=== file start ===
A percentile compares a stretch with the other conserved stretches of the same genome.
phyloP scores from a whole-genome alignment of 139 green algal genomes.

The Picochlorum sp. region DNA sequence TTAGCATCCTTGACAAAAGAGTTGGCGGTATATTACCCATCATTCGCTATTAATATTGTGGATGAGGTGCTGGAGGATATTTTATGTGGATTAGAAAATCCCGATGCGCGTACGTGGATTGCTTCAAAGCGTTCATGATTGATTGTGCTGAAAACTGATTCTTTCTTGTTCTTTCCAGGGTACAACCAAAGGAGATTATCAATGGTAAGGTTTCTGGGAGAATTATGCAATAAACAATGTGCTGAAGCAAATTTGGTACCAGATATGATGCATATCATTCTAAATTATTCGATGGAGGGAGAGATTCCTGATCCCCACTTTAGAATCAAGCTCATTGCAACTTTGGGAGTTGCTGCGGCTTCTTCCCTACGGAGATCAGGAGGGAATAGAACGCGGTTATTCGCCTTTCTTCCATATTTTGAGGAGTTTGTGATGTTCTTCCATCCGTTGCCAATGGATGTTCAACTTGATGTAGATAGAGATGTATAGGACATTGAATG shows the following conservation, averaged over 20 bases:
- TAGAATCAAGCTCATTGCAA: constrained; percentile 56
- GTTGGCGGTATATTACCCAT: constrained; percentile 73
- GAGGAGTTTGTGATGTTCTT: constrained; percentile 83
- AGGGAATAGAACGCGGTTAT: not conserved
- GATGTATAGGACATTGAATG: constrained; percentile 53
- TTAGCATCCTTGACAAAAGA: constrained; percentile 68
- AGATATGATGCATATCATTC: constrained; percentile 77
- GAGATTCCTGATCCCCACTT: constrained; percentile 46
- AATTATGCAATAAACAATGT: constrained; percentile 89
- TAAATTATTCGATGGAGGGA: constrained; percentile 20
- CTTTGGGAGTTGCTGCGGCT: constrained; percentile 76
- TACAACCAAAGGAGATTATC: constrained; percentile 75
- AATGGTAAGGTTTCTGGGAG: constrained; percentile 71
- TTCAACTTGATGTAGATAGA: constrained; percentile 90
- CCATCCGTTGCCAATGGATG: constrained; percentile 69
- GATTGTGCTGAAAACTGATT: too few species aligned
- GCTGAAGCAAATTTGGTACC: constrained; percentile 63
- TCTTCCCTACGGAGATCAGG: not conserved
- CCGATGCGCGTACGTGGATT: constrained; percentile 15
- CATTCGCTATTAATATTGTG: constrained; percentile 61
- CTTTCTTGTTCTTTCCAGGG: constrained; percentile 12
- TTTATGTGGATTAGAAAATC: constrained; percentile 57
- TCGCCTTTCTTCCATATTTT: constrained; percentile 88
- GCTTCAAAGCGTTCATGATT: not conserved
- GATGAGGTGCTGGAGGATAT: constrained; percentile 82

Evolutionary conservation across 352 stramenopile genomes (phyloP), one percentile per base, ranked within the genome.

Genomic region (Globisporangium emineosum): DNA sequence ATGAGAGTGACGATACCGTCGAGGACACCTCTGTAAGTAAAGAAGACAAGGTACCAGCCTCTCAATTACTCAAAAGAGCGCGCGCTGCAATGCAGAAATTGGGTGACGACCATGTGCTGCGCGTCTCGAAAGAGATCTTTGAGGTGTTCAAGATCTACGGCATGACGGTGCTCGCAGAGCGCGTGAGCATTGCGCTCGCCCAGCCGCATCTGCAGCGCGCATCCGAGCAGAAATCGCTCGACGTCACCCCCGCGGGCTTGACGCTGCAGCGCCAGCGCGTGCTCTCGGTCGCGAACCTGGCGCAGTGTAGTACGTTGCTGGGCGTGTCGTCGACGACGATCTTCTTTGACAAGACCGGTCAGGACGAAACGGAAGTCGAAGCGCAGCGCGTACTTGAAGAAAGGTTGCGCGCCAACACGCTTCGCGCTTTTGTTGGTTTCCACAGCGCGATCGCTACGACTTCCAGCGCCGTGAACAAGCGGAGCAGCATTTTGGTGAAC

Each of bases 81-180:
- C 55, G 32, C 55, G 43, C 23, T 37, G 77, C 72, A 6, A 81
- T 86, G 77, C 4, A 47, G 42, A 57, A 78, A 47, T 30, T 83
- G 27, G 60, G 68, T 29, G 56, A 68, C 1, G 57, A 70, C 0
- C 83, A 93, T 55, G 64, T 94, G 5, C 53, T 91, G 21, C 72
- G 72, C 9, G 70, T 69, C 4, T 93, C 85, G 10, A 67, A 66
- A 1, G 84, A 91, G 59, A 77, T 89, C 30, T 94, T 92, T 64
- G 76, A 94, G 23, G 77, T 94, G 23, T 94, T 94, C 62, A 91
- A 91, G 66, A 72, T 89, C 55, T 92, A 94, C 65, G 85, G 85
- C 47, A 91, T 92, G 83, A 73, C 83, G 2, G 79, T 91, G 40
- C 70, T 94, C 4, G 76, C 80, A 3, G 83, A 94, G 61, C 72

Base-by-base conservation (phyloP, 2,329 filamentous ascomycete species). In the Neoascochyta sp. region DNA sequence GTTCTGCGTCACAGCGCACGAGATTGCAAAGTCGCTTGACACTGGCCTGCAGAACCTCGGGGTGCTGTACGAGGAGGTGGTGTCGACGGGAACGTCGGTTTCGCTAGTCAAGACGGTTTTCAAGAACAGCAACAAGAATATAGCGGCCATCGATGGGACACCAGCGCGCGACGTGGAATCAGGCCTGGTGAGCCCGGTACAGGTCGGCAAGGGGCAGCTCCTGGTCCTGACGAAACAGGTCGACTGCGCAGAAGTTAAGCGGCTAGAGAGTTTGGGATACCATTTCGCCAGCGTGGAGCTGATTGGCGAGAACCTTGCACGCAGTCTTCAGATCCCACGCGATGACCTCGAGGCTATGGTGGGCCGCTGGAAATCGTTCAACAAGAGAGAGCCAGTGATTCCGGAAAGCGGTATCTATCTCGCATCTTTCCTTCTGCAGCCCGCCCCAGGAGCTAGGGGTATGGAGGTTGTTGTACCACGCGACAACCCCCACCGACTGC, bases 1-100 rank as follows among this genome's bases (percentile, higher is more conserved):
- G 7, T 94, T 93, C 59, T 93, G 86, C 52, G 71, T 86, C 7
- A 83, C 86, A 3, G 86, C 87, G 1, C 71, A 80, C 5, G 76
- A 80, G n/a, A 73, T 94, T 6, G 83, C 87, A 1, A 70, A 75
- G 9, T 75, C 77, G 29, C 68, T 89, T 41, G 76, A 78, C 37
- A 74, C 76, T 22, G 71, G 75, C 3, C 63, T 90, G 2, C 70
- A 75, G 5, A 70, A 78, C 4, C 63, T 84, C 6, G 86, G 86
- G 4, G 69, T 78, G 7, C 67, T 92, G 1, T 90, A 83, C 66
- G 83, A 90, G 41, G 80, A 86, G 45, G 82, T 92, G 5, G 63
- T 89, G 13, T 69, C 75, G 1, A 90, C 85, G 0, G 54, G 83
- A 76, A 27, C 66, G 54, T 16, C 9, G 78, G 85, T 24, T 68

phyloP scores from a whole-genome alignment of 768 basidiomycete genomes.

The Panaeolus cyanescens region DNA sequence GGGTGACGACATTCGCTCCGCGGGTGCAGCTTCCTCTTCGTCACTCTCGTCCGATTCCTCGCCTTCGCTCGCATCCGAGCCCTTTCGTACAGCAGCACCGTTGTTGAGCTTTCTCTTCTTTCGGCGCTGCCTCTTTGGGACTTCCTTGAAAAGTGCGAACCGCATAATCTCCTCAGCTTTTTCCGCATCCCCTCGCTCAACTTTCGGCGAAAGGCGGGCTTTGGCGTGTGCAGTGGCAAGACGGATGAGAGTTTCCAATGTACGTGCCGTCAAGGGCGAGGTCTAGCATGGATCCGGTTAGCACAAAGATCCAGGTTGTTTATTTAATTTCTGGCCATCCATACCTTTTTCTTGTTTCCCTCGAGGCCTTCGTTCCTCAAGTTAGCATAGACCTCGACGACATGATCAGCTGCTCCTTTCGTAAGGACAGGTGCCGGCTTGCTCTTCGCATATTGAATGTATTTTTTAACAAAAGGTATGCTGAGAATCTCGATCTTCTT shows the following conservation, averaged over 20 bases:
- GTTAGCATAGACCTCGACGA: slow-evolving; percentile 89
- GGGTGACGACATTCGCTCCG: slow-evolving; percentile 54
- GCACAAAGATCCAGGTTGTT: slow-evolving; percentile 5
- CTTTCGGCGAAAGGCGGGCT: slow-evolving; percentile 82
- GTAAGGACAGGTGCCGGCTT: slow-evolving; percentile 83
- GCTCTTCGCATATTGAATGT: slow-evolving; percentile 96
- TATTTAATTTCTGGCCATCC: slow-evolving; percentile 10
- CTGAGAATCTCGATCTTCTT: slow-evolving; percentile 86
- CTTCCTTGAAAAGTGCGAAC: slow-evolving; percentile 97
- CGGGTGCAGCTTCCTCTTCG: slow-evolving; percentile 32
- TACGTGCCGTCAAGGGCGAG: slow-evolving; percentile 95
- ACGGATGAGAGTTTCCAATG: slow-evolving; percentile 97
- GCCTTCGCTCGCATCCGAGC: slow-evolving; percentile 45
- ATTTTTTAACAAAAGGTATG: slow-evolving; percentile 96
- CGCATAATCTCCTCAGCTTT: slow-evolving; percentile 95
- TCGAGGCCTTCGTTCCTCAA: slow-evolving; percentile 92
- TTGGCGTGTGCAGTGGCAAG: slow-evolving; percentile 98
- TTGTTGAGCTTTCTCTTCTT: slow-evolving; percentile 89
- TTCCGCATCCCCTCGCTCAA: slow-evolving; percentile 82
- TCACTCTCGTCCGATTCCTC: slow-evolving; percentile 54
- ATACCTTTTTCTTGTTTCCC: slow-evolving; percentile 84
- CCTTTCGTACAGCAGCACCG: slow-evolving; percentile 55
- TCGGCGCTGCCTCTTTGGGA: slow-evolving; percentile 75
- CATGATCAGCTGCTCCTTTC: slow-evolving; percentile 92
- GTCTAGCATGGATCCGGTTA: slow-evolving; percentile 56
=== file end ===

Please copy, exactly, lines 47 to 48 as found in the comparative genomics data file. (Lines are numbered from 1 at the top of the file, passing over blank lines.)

- A 74, C 76, T 22, G 71, G 75, C 3, C 63, T 90, G 2, C 70
- A 75, G 5, A 70, A 78, C 4, C 63, T 84, C 6, G 86, G 86